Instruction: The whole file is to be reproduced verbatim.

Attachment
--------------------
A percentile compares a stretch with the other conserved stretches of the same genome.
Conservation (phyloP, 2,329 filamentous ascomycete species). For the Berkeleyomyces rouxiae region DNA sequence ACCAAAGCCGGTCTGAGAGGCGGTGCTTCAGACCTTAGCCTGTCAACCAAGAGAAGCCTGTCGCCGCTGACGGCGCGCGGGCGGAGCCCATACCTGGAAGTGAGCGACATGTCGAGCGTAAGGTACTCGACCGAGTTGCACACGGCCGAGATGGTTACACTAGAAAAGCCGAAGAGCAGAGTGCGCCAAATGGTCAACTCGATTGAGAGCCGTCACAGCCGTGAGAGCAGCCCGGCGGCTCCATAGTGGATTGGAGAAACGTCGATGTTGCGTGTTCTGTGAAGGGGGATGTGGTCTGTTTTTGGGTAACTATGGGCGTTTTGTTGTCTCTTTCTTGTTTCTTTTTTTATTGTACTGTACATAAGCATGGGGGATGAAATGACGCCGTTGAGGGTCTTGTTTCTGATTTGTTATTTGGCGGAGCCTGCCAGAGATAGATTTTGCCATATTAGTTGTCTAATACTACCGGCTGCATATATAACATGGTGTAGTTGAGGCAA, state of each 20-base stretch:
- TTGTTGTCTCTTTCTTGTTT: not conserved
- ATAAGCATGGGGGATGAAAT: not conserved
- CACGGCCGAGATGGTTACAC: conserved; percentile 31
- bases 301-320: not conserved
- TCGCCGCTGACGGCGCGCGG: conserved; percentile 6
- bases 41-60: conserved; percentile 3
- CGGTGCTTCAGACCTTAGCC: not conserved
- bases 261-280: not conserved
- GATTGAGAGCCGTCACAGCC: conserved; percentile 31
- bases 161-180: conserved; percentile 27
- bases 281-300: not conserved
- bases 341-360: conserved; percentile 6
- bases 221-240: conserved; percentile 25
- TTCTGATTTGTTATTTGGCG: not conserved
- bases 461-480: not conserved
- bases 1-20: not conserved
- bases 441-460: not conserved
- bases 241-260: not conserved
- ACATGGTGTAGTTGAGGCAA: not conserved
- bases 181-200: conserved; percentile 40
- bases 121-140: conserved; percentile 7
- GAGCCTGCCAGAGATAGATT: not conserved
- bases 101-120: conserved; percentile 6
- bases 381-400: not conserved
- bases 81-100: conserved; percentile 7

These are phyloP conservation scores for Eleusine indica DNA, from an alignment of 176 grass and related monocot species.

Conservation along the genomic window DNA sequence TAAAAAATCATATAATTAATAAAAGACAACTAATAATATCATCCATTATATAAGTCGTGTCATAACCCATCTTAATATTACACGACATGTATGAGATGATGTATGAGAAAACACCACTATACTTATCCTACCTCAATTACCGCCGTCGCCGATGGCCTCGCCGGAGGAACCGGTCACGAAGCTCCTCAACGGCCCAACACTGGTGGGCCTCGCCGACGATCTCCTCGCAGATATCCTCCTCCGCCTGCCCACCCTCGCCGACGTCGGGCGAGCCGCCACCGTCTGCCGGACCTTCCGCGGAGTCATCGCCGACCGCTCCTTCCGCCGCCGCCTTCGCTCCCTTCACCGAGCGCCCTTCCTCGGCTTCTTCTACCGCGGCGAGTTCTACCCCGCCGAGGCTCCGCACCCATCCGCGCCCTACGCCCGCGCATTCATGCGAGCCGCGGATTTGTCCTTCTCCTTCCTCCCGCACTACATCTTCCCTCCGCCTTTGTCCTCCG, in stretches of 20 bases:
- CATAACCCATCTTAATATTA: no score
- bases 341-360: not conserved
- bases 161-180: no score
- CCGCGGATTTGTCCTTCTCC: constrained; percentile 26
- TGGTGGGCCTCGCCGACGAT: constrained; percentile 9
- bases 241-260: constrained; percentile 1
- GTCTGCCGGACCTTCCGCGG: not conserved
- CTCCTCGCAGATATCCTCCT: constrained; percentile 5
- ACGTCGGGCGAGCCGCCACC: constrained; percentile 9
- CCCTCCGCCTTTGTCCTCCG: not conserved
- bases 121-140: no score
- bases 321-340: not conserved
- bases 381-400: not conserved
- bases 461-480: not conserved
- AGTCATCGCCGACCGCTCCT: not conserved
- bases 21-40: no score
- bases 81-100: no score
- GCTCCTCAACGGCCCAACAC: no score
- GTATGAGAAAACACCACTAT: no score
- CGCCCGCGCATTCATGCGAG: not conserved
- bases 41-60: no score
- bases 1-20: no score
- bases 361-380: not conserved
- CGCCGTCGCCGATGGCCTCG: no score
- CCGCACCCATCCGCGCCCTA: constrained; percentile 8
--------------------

A percentile compares a stretch with the other conserved stretches of the same genome.
Conservation (phyloP, 2,329 filamentous ascomycete species). For the Berkeleyomyces rouxiae region DNA sequence ACCAAAGCCGGTCTGAGAGGCGGTGCTTCAGACCTTAGCCTGTCAACCAAGAGAAGCCTGTCGCCGCTGACGGCGCGCGGGCGGAGCCCATACCTGGAAGTGAGCGACATGTCGAGCGTAAGGTACTCGACCGAGTTGCACACGGCCGAGATGGTTACACTAGAAAAGCCGAAGAGCAGAGTGCGCCAAATGGTCAACTCGATTGAGAGCCGTCACAGCCGTGAGAGCAGCCCGGCGGCTCCATAGTGGATTGGAGAAACGTCGATGTTGCGTGTTCTGTGAAGGGGGATGTGGTCTGTTTTTGGGTAACTATGGGCGTTTTGTTGTCTCTTTCTTGTTTCTTTTTTTATTGTACTGTACATAAGCATGGGGGATGAAATGACGCCGTTGAGGGTCTTGTTTCTGATTTGTTATTTGGCGGAGCCTGCCAGAGATAGATTTTGCCATATTAGTTGTCTAATACTACCGGCTGCATATATAACATGGTGTAGTTGAGGCAA, state of each 20-base stretch:
- TTGTTGTCTCTTTCTTGTTT: not conserved
- ATAAGCATGGGGGATGAAAT: not conserved
- CACGGCCGAGATGGTTACAC: conserved; percentile 31
- bases 301-320: not conserved
- TCGCCGCTGACGGCGCGCGG: conserved; percentile 6
- bases 41-60: conserved; percentile 3
- CGGTGCTTCAGACCTTAGCC: not conserved
- bases 261-280: not conserved
- GATTGAGAGCCGTCACAGCC: conserved; percentile 31
- bases 161-180: conserved; percentile 27
- bases 281-300: not conserved
- bases 341-360: conserved; percentile 6
- bases 221-240: conserved; percentile 25
- TTCTGATTTGTTATTTGGCG: not conserved
- bases 461-480: not conserved
- bases 1-20: not conserved
- bases 441-460: not conserved
- bases 241-260: not conserved
- ACATGGTGTAGTTGAGGCAA: not conserved
- bases 181-200: conserved; percentile 40
- bases 121-140: conserved; percentile 7
- GAGCCTGCCAGAGATAGATT: not conserved
- bases 101-120: conserved; percentile 6
- bases 381-400: not conserved
- bases 81-100: conserved; percentile 7

These are phyloP conservation scores for Eleusine indica DNA, from an alignment of 176 grass and related monocot species.

Conservation along the genomic window DNA sequence TAAAAAATCATATAATTAATAAAAGACAACTAATAATATCATCCATTATATAAGTCGTGTCATAACCCATCTTAATATTACACGACATGTATGAGATGATGTATGAGAAAACACCACTATACTTATCCTACCTCAATTACCGCCGTCGCCGATGGCCTCGCCGGAGGAACCGGTCACGAAGCTCCTCAACGGCCCAACACTGGTGGGCCTCGCCGACGATCTCCTCGCAGATATCCTCCTCCGCCTGCCCACCCTCGCCGACGTCGGGCGAGCCGCCACCGTCTGCCGGACCTTCCGCGGAGTCATCGCCGACCGCTCCTTCCGCCGCCGCCTTCGCTCCCTTCACCGAGCGCCCTTCCTCGGCTTCTTCTACCGCGGCGAGTTCTACCCCGCCGAGGCTCCGCACCCATCCGCGCCCTACGCCCGCGCATTCATGCGAGCCGCGGATTTGTCCTTCTCCTTCCTCCCGCACTACATCTTCCCTCCGCCTTTGTCCTCCG, in stretches of 20 bases:
- CATAACCCATCTTAATATTA: no score
- bases 341-360: not conserved
- bases 161-180: no score
- CCGCGGATTTGTCCTTCTCC: constrained; percentile 26
- TGGTGGGCCTCGCCGACGAT: constrained; percentile 9
- bases 241-260: constrained; percentile 1
- GTCTGCCGGACCTTCCGCGG: not conserved
- CTCCTCGCAGATATCCTCCT: constrained; percentile 5
- ACGTCGGGCGAGCCGCCACC: constrained; percentile 9
- CCCTCCGCCTTTGTCCTCCG: not conserved
- bases 121-140: no score
- bases 321-340: not conserved
- bases 381-400: not conserved
- bases 461-480: not conserved
- AGTCATCGCCGACCGCTCCT: not conserved
- bases 21-40: no score
- bases 81-100: no score
- GCTCCTCAACGGCCCAACAC: no score
- GTATGAGAAAACACCACTAT: no score
- CGCCCGCGCATTCATGCGAG: not conserved
- bases 41-60: no score
- bases 1-20: no score
- bases 361-380: not conserved
- CGCCGTCGCCGATGGCCTCG: no score
- CCGCACCCATCCGCGCCCTA: constrained; percentile 8